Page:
Acknowledgments
For the reader, a book's acknowledgments are an hors d'oeuvre; for the au-
thor, they are a delicious dessert. What a pleasure it is to thank the friends
who have nourished me through the years in which I have worked on this
book, and for whom I have written it, as a cook lOVingly prepares a special
dinner for a group of his favorite gourmets. As the reader will discover,
this book is crUcially informed and enabled by the teaching offour critics,
three of whom I am proud to have as friends (about the fourth, see below):
John Kucich, whose essay on Trollope, which would figure in his book
The Power of Lies, prOVided an early stimulus for my study of sophistication;
D. A. Miller, the exhilarating influence of whose reading and writing, not
to mention the pleasure of whose company in various restaurants, has
helped me get in touch with appetites I had sometimes been too "nice"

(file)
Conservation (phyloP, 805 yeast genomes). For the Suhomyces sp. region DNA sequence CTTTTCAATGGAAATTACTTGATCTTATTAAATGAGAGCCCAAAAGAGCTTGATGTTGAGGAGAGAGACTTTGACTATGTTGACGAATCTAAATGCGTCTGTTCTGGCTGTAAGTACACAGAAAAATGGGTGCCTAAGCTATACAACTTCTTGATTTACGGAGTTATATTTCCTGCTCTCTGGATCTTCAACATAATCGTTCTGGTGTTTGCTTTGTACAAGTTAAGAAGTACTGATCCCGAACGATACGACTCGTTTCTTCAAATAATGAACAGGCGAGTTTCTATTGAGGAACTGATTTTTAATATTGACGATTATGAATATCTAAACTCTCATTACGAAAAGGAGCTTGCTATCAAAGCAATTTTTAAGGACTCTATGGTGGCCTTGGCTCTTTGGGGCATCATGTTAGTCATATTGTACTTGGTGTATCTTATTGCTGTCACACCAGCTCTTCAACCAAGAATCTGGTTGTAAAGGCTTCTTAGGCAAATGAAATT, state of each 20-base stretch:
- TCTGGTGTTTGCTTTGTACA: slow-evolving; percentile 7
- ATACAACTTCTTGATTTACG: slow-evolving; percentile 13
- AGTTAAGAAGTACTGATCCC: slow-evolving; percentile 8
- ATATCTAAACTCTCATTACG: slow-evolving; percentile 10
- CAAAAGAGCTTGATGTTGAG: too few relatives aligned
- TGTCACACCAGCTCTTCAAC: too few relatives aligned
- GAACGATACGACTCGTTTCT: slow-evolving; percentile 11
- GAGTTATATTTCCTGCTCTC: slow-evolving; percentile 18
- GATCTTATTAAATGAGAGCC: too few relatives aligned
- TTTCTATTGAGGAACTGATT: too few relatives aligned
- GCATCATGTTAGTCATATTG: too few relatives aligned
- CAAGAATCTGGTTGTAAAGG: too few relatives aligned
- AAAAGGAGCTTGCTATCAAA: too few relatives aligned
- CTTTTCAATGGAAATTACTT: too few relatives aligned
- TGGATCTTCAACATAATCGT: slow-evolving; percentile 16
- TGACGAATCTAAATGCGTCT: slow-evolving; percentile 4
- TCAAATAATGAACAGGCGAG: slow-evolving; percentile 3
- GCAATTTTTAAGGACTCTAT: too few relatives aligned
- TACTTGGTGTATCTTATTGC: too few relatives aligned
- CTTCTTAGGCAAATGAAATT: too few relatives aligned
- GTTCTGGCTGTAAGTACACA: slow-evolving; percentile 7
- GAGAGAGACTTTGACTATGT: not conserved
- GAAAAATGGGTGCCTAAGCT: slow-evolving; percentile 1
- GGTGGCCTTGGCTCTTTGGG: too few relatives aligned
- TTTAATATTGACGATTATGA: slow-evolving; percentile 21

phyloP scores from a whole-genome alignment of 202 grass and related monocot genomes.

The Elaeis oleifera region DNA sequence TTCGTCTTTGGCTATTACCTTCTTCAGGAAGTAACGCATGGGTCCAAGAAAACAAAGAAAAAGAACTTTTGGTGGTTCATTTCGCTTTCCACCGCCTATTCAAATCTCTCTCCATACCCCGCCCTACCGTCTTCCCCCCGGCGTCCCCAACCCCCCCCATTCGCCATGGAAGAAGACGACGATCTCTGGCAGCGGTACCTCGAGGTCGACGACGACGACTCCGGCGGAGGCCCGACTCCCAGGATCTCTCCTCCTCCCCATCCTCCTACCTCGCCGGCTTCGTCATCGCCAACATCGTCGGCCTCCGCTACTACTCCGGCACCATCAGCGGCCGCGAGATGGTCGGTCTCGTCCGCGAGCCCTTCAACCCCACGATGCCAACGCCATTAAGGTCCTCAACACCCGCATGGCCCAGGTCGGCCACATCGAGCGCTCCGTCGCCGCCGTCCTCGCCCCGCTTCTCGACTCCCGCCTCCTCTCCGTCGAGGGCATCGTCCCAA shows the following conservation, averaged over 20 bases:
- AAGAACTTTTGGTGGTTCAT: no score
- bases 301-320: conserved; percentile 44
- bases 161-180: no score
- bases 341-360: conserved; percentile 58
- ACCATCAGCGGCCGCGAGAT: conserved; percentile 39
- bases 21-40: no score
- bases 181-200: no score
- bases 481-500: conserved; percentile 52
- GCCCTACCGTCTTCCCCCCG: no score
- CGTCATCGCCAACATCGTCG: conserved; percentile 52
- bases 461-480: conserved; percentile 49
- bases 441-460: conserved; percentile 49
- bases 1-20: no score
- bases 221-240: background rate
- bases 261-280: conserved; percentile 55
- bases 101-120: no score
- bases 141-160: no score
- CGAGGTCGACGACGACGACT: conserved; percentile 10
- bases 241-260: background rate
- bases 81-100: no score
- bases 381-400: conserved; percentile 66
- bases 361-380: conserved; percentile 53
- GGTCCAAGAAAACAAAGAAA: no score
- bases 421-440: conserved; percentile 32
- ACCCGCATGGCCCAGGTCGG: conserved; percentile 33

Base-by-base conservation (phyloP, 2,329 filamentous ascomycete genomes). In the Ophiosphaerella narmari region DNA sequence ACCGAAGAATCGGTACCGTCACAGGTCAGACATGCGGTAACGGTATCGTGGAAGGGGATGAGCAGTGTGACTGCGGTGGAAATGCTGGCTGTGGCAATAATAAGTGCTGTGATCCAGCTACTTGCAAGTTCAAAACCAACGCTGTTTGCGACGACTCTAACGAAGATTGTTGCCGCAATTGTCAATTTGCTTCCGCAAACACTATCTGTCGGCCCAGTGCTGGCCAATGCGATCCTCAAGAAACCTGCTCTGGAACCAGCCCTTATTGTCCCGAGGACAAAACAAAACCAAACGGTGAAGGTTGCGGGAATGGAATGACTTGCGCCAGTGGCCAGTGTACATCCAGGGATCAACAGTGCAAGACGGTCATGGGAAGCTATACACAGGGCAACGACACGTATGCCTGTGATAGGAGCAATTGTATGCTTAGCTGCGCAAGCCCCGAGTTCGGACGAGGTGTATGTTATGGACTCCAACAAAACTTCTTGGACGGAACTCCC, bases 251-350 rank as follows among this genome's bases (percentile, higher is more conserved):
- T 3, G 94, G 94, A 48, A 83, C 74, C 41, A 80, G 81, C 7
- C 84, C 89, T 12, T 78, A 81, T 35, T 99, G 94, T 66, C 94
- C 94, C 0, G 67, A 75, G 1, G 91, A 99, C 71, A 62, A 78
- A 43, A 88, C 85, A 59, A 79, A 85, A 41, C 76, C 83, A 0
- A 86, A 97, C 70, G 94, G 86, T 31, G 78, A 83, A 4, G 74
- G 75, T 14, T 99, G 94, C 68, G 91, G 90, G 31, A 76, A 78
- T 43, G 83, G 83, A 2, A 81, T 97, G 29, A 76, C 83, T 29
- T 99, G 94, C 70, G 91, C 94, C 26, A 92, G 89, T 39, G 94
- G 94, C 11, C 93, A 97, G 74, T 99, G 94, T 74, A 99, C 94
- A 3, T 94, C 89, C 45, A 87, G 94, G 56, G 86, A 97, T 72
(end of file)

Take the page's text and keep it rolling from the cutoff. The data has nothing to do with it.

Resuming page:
to own up to; and Eve Kosofsky Sedgwick, who has unfailingly offered
moral support while performing numerous acts of practical importance
to my work, and who, by her extraordinary example, has affected my
style of thinking in ways even more numerous and more decisive.
It was Eve who introduced me to Ken Wissoker of Duke University
Press. Ken's interest in this book, as it was taking shape, made
it
that
much more fun and exciting to write. A superb and generous editor, he
has also become a wise and valued friend.
I also wish to thank two of the other editors at Series Q. Jonathan
Goldberg and Michael Moon, whose praise has meant so much to me.
Among the many reasons why
I
am delighted to be publishing with
Duke is that
it
puts me in the company of four other wonderful crit-
ics and friends who are also recent Duke authors: William Cohen, Jane
Gallop, James Kincaid, and Mary Ann O'Farrell. Who could ask for better
neighbors than these?
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